Repost: Detachment Parenting, or Confessions of a ROBOT mama.

I first wrote this post 3 years ago. My son had been newly diagnosed with fetal alcohol spectrum disorder (FASD) and I knew enough about him and enough about FASD to know that his behaviors weren’t completely under his control, and that the best thing I could do was not to respond. Since I wrote this I’ve learned a great deal more about FASD, and am an FASD educator. I’m happy to say that by using the 2 strategies I explain in this post, as well as providing accommodations and environmental change for my son, much of these behaviors have diminished. He’s also 3 years older, and as John Holt said (a rough paraphrase) in one of his wonderful books about homeschooling: ‘Never let anyone else take credit for a child’s development that occurs simply because the child is getting older in the world.’

lady_robotI have something to admit: sometimes the very best tool I have a parent is my ability to detach. Or at least pretend to detach, which is just as good when it comes to managing my easy-to-love-but-hard-to-raise child, but which isn’t particularly healthy for me: stuffing and stifling one’s feelings is not generally thought of the most emotionally healthy activity, you know.

What I mean by detaching is this: if my child screams, swears, or throws stuff at me, tantrums on the floor, demands x,y, or z,, perseverates, says “what do you mean?” over and over and over again in response to simple statements, runs from me when I’m speaking, interrupts while I’m having a conversation with someone else, talks nonsense when my husband and older son and I are conversing at dinner, destroys his toys, destroys other people’s toys, takes things that don’t belong to him…I do my utmost to remain calm. All of these behaviors are related to the brain damage he experienced as the result of fetal alcohol spectrum disorder. None of them are on purpose. All of them are a response to his needs not being met…and all of them are profoundly difficult to deal with.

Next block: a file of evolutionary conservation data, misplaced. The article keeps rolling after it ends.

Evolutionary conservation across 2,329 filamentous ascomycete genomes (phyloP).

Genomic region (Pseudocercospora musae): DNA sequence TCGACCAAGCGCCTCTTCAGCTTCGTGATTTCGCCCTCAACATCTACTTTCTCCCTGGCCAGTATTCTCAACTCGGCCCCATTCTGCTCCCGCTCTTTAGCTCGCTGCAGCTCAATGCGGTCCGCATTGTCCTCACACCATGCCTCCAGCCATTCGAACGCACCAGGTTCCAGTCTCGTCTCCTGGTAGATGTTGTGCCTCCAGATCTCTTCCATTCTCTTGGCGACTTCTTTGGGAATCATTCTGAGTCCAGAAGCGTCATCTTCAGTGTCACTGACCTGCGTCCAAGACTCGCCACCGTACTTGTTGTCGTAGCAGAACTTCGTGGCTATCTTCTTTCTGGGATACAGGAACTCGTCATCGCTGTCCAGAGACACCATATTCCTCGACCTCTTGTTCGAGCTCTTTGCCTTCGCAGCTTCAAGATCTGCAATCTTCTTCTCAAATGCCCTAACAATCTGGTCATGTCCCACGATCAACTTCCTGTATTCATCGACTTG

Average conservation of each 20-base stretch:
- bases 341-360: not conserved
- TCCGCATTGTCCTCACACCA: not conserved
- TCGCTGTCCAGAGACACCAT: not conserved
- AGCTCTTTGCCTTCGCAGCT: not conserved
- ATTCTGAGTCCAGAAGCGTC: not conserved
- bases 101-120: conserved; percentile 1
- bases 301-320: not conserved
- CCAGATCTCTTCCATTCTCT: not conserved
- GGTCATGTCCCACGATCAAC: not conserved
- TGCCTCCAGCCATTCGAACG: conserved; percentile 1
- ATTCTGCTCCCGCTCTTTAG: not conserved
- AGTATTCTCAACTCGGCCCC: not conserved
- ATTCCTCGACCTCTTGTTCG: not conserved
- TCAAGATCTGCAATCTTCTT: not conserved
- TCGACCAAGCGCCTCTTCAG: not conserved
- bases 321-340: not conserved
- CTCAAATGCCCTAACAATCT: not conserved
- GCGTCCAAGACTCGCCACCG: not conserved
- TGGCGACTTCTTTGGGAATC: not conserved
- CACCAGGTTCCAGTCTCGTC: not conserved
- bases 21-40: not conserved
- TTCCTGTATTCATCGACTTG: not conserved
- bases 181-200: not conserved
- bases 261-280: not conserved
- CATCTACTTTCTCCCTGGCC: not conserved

I have two basic strategies for managing these types of outbursts:

1. Remember that his brain is different from mine. His behaviors are manifestations of his disability. It is not personal. It is not on purpose. There is no motivation behind them.

2. Detach. Detach. Detach. Depersonalize and detach.

Sometimes I pretend that he is someone else’s child. Sometimes I pretend that I am a robot. Sometimes I pretend that I am the best pre-k teacher in the world. Sometimes I pretend that I am not his mother, but someone paid to care for him. I respond slowly, quietly, logically. I do not get upset. I go elsewhere in my mind. I float above the fray. I detach.

I do not manage this all the time. On good days I do this a lot, on bad days I’m a screaming mess. But when I can channel a little detachment the day goes much, much better.

When I talk about detaching, I’m not talking about the opposite of attachment-style parenting, although I know the words detaching and attaching are opposites.